The townscape and sky are by William Hodges and the figures are by Julius Caesar Ibbetson.
Eighteenth-century London was a city rich in worldly goods. Elegant shops and bustling markets dazzled tourists. The quantity and variety of commercial merchandise imported and displayed to a cultivated society made trading and shopping a perpetual source of amusement. When a man is tired of London, he is tired of life, declared Samuel Johnson in 1777, for there is in London all that life can afford.
The only child of a London blacksmith, William Hodges was brought up among the bustling multitudes of the London streets, hearing the distinct cries from a wide diversity of street sellers. There is nothing which more astonishes a foreigner and frights a country squire, than the Cries of London. My good friend, Sir Roger, often declares that he cannot get them out of his Head, or go to sleep for them the first Week that he is in Town. Milk is generally sold in a Note above Elah, and in Sounds so exceedingly shrill, that it often sets our Teeth on edge. The Chimney Sweeper is confined to no certain pitch; he sometimes utters himself in the deepest Base, and sometimes in the lowest Note of the Gamut.(1)
This rare view of Seven Dials shows the beating heart of fashionable city life with costermongers crowding the streets and pavements, filling the air with: “Cherries-O! Cherries ripe!”, “Sweep! Sweep!”, “Knives scissors to grind!”, “Old chairs to mend!”, “Milk below maid!”, “I sell old clothes. For one penny, for two pennies old clothes to sell!”, “Fresh cod, oh! Cod alive, oh!”(2). The shops advertise their wares with brightly painted signs, selling wine, brandy, cordials, men and boy's clothing and wooden clocks. George Robinson, whose linen drapers shop and warehouse stands on the corner of Little Earl Street and Little St. Andrew Street, is first recorded as a trader in Seven Dials in 1787(3). Robinson continued publicising his business well into the following decade, consistently named in Kent’s renowned London Directory of London traders(4). Two pedestrians peer eagerly through the window of the business that he promotes with a painted sign of a lengthy description of his wares and an anchor, an early example of an advertising logo.
The overcrowded city of London was a curious place in the 1780's. Some areas were decidedly grand; others were irredeemably squalid. In many middling districts, the lodging-houses where strangers slept head to toe existed side by side with the respectable households of tradesmen, clerks and smaller merchants. There was a continual shifting overlap between them: the servant maid down on her luck in a Seven Dials flophouse might, with a stroke of good fortune, be maid of all work to a respectable butcher in Smithfield next week. The widow of a shopkeeper with a small private pension might lodge next door to a pick-pocket or shoplifter.(5) The tavern, the Wooden Clock Maker, across the street on the corner of Great St. Andrews Street and Queens Street, may well have qualified as such a ‘Seven Dials flophouse’.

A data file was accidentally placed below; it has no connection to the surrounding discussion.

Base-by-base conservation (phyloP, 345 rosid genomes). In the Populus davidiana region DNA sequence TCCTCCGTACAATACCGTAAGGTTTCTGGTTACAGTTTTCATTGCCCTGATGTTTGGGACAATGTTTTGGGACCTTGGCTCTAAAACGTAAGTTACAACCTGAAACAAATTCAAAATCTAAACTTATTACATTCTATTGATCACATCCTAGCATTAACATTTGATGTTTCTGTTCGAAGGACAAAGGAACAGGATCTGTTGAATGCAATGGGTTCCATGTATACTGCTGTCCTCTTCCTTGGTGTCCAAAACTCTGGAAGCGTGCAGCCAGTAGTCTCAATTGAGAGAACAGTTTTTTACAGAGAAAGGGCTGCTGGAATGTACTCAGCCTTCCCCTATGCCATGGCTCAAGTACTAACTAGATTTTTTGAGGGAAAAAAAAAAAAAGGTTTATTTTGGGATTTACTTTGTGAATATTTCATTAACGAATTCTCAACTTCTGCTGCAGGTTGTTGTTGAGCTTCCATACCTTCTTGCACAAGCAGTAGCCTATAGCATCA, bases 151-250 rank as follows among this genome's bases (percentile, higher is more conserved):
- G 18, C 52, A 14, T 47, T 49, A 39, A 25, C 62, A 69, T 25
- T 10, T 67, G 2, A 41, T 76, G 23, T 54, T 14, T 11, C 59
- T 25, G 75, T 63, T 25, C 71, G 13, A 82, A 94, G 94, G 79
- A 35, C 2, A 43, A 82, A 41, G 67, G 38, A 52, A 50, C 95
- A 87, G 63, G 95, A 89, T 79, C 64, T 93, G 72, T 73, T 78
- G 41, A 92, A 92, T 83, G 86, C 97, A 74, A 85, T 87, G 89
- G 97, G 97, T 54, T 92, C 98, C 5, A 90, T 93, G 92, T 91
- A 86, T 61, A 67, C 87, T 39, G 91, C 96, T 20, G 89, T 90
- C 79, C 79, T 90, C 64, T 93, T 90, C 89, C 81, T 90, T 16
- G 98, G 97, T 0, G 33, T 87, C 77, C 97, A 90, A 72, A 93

A stone’s throw from the famous Covent Garden market, Seven Dials was built in 1690 when Thomas Neale was granted the freehold of an area known as Marshland or Cock and Pye Fields. The Great Fire of 1666 caused enormous pressure on city planners, and houses and tenements were hastily thrown together. Neale designed a centre point for seven radiating streets that allowed a greater number of houses to be built.(6) As soon as the streets were laid out, a commemorative pillar was commissioned from Edward Pierce, which was decorated with six sundial faces to represent six of the streets, the seventh street being represented by the pillar itself. It was erected in 1694. The Dial does not appear in the painting because it had been removed by the municipality in 1773.
1. Joseph Addison, The Spectator, number 251, 18 December 1711.
2. Frances Wheatley, a tailor’s son who trained with William Hodges at the school, created the famous series of prints, The Cries of London, which are still reproduced today.
3. Listed in Kent’s Directory – an alphabetical listing of name and places of abode of the directors of companies, persons in public business merchants and other traders in the cities of London, Westminster and Borough of Southwark, 55th edition, 1787, page 141
4. In Kent’s Directory of 1794, the company is still listed as at this address.
5. Sian Rees, The Floating Brothel, Review London 2002, page 19
6. The street running north today is known as Monmouth Street, formerly Great St Andrew Street and then clockwise are Shorts Gardens, formerly Queen’s Street leading to Shorts Gardens (hidden behind the building), Earlham Street, formerly Great Earl Street, Mercer Street, formerly Little White Lion Street from where the viewer stands, Monmouth Street, formerly Little St Andrew Street, Earlham Street, formerly Little Earl Street and Mercer Street, formerly Great White Lion Street.